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JAMA. 1999 May 5;281(17):1632-7.

A prospective study of folate intake and the risk of breast cancer.

Author information

  • 1Department of Epidemiology, Harvard School of Public Health, Boston, Mass, USA. Shumin.Zhang@channing.harvard.edu

Abstract

CONTEXT:

Folate is involved in DNA synthesis and methylation and may reduce breast cancer risk, particularly among women with greater alcohol consumption.

OBJECTIVES:

To assess the association between folate intake and risk of breast cancer and whether higher folate intake may reduce excess risk among women who consume alcohol.

DESIGN:

Prospective cohort study performed in 1980, with 16 years of follow-up.

SETTING AND PARTICIPANTS:

A total of 88818 women who completed the dietary questionnaire section of the Nurses' Health Study in 1980.

MAIN OUTCOME MEASURE:

Incidence of invasive breast cancer by levels of folate and alcohol intake.

RESULTS:

A total of 3483 cases of breast cancer were documented. Total folate intake was not associated with overall risk of breast cancer. However, among women who consumed at least 15 g/d of alcohol, the risk of breast cancer was highest among those with low folate intake. For total folate intake of at least 600 microg/d compared with 150 to 299 microg/d, the multivariate relative risk (RR) was 0.55 (95% confidence interval [CI], 0.39-0.76; P for trend = .001). This association was only slightly attenuated after additional adjustment for intake of beta carotene, lutein/zeaxanthin, preformed vitamin A, and total vitamins C and E. The risk of breast cancer associated with alcohol intake was strongest among women with total folate intake of less than 300 microg/d (for alcohol intake > or =15 g/d vs <15 g/d, multivariate RR, 1.32; 95% CI, 1.15-1.50). For women who consumed at least 300 microg/d of total folate, the multivariate RR for intake of at least 15 g/d of alcohol vs less than 15 g/d was 1.05 (95% CI, 0.92-1.20). Current use of multivitamin supplements, the major source of folate, was associated with lower breast cancer risk among women who consumed at least 15 g/d of alcohol (for current users of supplements vs never users, RR, 0.74; 95% CI, 0.59-0.93).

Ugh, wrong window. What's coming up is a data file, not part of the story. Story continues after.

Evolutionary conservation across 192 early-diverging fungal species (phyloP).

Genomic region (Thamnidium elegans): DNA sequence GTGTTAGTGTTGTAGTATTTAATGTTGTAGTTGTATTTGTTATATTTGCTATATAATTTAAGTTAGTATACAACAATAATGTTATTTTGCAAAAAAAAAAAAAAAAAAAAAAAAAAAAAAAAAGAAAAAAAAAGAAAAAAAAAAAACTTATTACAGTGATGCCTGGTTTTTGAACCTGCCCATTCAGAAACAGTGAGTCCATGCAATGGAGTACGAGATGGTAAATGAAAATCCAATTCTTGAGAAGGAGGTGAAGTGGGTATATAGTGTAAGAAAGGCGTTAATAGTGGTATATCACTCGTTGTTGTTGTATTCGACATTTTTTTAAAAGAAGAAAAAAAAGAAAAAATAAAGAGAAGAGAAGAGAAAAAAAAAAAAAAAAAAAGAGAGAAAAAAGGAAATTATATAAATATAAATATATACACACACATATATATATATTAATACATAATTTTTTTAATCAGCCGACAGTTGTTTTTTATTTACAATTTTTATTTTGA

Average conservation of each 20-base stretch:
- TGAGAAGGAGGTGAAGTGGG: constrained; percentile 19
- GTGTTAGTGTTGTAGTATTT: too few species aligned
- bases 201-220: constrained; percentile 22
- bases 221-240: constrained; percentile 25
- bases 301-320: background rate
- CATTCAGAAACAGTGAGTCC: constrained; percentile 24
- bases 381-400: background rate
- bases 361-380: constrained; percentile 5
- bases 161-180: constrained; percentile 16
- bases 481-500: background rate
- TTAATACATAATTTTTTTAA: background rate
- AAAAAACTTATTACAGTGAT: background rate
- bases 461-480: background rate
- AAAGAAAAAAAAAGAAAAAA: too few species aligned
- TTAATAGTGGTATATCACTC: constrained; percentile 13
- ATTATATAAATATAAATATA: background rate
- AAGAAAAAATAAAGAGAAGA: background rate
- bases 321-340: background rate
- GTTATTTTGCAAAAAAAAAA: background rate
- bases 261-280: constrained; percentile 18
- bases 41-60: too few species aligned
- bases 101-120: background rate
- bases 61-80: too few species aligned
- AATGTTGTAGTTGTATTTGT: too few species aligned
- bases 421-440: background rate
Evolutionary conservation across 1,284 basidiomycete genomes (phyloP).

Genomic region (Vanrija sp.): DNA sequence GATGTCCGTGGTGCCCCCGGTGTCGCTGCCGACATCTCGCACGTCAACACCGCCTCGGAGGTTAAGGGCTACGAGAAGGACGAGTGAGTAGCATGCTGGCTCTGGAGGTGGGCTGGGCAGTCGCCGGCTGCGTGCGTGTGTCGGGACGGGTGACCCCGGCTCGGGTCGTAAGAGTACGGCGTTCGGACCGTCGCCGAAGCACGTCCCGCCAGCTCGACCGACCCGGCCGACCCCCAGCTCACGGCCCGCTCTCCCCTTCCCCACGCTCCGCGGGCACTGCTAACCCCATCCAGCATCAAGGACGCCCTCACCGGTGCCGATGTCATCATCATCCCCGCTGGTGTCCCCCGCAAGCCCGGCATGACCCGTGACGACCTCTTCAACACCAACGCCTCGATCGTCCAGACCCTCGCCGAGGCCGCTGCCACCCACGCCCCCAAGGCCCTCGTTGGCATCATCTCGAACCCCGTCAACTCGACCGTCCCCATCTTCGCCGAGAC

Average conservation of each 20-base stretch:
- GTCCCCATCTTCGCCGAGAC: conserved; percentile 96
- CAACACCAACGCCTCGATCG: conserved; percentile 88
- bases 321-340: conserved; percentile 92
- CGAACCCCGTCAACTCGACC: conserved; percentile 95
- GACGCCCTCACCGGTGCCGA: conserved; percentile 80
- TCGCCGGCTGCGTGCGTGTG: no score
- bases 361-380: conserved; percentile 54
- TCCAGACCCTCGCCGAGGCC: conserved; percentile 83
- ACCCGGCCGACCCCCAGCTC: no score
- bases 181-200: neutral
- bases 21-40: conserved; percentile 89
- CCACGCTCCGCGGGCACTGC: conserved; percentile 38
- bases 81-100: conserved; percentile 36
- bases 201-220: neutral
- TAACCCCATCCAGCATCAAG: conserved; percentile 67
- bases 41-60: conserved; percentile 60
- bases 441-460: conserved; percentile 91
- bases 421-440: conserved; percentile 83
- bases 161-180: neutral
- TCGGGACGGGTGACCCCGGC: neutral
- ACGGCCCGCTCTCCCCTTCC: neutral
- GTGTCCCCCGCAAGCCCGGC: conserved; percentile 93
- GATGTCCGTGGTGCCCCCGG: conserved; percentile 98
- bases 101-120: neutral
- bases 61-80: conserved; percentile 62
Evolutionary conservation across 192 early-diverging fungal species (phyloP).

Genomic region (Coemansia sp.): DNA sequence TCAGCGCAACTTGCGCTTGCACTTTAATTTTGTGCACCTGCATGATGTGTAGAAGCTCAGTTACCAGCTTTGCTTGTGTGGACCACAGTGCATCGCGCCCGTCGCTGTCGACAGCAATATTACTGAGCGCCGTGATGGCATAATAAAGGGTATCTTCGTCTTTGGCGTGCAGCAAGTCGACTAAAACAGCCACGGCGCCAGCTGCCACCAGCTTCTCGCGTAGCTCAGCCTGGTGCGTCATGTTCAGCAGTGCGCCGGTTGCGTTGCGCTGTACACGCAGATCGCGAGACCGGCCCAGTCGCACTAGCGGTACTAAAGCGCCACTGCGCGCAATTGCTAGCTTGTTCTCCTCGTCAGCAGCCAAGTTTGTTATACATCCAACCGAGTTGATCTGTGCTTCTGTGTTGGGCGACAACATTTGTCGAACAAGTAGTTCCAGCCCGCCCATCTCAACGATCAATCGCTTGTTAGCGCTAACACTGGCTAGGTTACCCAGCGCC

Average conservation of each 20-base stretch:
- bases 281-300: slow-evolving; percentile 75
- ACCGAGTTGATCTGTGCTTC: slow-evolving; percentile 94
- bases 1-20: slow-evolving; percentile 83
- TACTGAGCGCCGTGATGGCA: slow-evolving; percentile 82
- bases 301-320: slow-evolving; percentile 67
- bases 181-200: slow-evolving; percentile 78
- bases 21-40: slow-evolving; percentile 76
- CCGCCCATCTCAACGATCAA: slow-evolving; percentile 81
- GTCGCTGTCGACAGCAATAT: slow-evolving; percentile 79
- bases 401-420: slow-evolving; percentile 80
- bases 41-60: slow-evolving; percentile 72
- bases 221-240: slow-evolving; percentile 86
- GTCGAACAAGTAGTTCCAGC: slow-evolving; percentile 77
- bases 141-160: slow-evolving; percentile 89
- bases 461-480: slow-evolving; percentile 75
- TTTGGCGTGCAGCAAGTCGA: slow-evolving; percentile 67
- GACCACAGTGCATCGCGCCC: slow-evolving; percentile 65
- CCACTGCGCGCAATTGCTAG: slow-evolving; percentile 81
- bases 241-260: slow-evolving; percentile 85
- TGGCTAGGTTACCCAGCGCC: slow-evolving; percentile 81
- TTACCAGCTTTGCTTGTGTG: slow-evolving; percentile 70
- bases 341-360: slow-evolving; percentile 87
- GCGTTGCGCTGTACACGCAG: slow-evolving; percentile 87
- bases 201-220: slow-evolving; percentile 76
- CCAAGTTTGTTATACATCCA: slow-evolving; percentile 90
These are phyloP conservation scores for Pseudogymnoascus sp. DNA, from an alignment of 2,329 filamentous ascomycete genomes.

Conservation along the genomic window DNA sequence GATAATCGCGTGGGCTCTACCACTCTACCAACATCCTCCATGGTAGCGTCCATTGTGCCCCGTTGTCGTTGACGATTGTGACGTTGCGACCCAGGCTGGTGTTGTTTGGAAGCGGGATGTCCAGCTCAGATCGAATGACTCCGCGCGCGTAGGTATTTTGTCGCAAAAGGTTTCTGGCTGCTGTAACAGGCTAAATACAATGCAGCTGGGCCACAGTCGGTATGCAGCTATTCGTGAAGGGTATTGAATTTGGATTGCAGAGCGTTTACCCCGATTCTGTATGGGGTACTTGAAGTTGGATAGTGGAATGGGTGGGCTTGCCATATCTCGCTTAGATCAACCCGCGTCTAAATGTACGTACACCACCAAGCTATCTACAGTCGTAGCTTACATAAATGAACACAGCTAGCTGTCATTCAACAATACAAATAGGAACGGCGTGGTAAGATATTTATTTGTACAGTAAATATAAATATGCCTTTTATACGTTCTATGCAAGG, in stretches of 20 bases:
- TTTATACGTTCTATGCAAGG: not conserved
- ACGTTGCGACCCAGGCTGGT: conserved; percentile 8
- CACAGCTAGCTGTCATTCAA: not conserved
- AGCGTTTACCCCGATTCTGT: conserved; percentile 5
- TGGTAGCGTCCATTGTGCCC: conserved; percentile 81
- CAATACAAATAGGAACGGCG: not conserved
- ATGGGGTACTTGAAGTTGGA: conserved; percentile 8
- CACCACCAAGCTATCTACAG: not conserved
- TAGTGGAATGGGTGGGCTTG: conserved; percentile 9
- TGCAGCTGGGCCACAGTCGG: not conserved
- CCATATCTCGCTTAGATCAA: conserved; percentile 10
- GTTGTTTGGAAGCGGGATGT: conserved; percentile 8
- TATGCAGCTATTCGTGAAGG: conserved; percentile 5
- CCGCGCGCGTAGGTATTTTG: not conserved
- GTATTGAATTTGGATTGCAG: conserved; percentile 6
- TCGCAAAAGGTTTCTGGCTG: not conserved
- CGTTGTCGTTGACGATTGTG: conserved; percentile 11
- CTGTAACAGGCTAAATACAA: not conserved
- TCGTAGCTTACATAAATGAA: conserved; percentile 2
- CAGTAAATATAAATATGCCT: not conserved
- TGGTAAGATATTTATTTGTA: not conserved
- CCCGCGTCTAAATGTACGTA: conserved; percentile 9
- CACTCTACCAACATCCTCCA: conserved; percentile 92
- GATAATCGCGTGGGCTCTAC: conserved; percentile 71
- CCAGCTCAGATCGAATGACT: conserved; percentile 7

CONCLUSIONS:

Our findings suggest that the excess risk of breast cancer associated with alcohol consumption may be reduced by adequate folate intake.

PMID:
10235158
[PubMed - indexed for MEDLINE]
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